SEATTLE – She hasn’t taken office yet, but Seattle’s newly elected socialist city council member already is offering solutions to the city’s problems that would make even the most liberal Democrat blush.
Amid a severe rift between Boeing machinists and management, Kshama Sawant – the first self-declared socialist elected to city-wide office in Seattle in a century – essentially ripped a page from Karl Marx’s Communist Manifesto and urged a cheering crowd of union supporters Monday night to rise up against their oppressors.
“The workers should take over the factories and shut down Boeing’s profit-making machine,” Sawant said at a downtown plaza, according to Seattle’s KIRO-TV.
Last week, the machinists rejected a contract that would guarantee jobs for eight years at Boeing’s Everett plant, just north of Seattle, building the company’s new 777X airliner. In exchange, new machinists would give up their guaranteed company pensions.
In response to the rejection, Boeing management has discussed taking the jobs to other states.
Sawant, a former software engineer from India who lectures in economics at Seattle University and Seattle Central Community College, calls Boeing’s threat “nothing short of economic terrorism because it’s going to devastate the state’s economy.”
A takeover by the workers, which she calls “democratic ownership,” is the answer, she contends.
“The only response we can have if Boeing executives do not agree to keep the plant here is for the machinists to say the machines are here, the workers are here, we will do the job, we don’t need the executives,” she said, according to KIRO.
“The executives don’t do the work, the machinists do,” maintained Sawant, a member of the Socialist Alternative Party.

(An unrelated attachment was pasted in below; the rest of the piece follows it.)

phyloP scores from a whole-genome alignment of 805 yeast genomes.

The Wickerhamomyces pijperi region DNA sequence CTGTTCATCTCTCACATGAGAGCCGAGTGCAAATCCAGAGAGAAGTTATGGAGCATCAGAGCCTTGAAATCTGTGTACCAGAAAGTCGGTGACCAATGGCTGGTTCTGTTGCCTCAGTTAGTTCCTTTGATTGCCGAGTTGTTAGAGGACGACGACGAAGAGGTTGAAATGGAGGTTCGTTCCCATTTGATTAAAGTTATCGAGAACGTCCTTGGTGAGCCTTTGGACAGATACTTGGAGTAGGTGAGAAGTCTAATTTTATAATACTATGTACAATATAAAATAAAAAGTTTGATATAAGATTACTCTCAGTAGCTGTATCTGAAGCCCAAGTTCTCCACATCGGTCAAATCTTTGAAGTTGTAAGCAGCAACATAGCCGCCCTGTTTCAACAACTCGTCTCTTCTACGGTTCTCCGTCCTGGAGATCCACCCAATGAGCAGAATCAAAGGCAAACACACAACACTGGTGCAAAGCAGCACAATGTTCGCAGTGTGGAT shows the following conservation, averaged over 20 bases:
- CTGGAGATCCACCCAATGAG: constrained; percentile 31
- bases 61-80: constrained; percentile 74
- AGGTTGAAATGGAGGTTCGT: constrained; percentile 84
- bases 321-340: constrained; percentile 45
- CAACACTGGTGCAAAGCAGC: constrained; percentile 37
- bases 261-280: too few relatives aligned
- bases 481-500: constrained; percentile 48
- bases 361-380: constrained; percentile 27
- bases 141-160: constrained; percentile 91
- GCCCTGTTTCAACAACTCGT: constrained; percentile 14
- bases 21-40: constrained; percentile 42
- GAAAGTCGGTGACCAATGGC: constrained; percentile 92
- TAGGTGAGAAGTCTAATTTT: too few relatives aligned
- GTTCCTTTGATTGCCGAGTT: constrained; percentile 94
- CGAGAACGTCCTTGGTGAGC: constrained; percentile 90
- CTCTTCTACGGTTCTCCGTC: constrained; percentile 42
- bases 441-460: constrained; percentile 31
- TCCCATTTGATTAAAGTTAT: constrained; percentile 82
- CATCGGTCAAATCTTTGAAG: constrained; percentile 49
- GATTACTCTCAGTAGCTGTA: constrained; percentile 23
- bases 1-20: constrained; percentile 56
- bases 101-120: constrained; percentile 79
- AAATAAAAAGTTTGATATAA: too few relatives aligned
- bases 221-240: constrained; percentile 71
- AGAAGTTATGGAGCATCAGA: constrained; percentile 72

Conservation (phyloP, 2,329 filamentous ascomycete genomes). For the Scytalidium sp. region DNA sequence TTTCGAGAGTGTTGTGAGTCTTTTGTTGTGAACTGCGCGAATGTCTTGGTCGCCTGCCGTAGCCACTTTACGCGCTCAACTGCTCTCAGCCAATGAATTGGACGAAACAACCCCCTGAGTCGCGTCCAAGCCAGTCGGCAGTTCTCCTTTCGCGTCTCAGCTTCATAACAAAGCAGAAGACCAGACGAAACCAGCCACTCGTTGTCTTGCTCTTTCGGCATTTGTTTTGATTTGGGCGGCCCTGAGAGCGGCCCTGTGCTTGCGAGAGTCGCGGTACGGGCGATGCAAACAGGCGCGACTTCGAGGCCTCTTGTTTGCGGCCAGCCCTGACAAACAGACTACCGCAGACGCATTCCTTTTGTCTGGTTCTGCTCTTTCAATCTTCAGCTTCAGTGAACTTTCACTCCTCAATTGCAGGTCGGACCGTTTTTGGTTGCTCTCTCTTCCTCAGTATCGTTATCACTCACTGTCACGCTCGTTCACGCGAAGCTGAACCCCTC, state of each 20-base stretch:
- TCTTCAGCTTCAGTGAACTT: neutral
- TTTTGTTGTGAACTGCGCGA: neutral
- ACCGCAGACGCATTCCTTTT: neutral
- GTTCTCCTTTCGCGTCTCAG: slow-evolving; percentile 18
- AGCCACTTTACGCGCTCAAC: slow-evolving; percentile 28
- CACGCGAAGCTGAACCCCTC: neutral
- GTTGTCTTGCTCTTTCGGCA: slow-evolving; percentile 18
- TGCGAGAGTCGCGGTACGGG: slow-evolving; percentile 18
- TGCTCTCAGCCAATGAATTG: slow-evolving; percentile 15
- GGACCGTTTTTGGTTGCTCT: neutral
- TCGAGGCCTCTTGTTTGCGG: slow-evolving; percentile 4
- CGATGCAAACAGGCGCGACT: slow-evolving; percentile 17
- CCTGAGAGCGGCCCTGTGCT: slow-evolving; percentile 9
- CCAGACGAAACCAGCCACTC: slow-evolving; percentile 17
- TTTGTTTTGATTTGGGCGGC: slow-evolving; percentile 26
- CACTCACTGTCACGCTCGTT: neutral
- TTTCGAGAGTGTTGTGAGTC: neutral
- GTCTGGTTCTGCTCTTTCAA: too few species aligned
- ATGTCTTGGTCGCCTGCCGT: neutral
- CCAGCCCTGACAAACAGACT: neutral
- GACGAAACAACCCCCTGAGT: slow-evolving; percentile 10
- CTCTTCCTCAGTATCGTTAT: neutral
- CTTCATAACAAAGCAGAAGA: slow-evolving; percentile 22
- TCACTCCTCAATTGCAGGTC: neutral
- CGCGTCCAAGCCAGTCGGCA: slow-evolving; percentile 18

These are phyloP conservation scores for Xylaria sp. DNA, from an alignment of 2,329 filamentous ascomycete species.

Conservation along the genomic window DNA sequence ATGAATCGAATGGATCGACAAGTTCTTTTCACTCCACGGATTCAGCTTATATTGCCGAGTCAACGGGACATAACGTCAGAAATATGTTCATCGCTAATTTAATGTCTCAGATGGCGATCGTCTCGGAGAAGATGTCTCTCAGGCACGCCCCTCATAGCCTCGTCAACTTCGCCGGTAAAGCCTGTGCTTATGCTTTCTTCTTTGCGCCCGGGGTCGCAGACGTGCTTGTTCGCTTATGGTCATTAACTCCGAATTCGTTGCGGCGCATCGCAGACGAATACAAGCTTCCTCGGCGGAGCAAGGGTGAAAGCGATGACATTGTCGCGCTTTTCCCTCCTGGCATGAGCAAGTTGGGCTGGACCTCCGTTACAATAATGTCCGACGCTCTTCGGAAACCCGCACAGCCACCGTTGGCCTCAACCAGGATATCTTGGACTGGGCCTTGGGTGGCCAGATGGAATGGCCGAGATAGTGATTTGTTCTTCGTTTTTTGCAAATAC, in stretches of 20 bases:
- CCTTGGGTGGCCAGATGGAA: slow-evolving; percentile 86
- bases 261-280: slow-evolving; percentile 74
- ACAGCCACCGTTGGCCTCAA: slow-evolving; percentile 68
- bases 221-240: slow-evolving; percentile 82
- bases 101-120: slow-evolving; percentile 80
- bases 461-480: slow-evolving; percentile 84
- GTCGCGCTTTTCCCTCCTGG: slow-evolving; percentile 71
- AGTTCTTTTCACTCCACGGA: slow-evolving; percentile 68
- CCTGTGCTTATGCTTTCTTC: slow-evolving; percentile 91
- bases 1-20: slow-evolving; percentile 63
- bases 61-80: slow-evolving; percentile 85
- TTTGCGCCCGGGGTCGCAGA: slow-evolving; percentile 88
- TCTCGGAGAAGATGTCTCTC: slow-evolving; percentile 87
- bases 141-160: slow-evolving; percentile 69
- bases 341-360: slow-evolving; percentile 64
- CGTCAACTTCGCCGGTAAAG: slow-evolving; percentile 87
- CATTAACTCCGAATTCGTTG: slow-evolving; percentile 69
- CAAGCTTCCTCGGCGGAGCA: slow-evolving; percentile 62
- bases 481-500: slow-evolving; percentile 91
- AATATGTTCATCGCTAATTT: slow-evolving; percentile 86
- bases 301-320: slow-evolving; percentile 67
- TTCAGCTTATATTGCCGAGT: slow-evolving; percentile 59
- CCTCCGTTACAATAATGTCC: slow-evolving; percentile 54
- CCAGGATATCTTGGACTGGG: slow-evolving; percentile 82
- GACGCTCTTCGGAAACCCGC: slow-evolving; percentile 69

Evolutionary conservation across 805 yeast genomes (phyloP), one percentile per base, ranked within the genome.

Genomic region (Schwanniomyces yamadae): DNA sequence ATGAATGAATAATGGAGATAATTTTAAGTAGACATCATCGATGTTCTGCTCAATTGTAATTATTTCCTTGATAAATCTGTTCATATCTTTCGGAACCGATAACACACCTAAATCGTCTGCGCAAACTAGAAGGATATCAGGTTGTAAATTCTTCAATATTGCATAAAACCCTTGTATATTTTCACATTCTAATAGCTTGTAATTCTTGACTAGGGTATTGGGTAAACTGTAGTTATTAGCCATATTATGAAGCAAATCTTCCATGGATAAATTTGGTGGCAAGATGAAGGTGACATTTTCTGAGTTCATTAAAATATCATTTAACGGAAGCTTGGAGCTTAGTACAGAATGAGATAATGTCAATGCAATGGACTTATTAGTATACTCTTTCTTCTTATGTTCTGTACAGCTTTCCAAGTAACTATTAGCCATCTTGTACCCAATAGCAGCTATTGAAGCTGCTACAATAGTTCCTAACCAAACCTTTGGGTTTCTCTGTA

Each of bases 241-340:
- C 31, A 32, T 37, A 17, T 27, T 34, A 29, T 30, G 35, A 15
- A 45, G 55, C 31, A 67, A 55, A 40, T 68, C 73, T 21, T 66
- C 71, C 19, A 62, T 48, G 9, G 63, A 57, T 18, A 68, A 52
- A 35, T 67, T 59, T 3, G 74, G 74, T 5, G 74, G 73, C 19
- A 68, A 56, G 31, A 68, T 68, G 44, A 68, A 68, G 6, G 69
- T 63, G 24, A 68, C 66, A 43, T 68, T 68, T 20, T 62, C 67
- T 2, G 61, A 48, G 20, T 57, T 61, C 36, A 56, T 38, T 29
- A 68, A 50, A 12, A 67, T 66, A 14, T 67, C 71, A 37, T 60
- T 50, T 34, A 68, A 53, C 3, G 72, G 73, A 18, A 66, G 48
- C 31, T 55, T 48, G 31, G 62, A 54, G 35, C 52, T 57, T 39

She explained to the Seattle TV station after her speech that once the workers “take over,” they can make better decisions about what to build.
“We can re-tool the machines to produce mass transit like buses, instead of destructive, you know, war machines,” she told KIRO.
The call to take over Boeing is in line with the policy of the Socialist Alternative Party, the U.S. branch of the British-based Trotskyist international organization the Committee for a Workers’ International.
On its website, the party says that as “capitalism moves deeper into crisis, a new generation of workers and youth must join together to take the top 500 corporations into public ownership under democratic control to end the ruling elites’ global competition for profits and power.”
The alternative Seattle Weekly said of Savant in August when she was running for office: “We like her because she’s an honest-to-god socialist who’s willing to throw a few Molotov cocktails into the cloistered hatch-pits of our terribly staid civic ‘debates.’”
Sawant, who has referred to herself as a Marxist, this month became the first socialist to win a city-wide election in Seattle since Anna Louise Strong was elected to the School Board in 1916, unseating a four-term incumbent.
In the Pacific Northwest, regarded as a progressive hotbed in the early 20th century, the Communist Party played a key role in the development of some of its most powerful unions.
In 1936, the U.S. postmaster general, James Farley, joked that there “are 47 states in the union, and the Soviet of Washington.”
More than 20 years after the revolutions in Eastern Europe toppled ubiquitous statues of communist leaders, Seattle features a statue of the founder of the Soviet Union, Vladimir Lenin.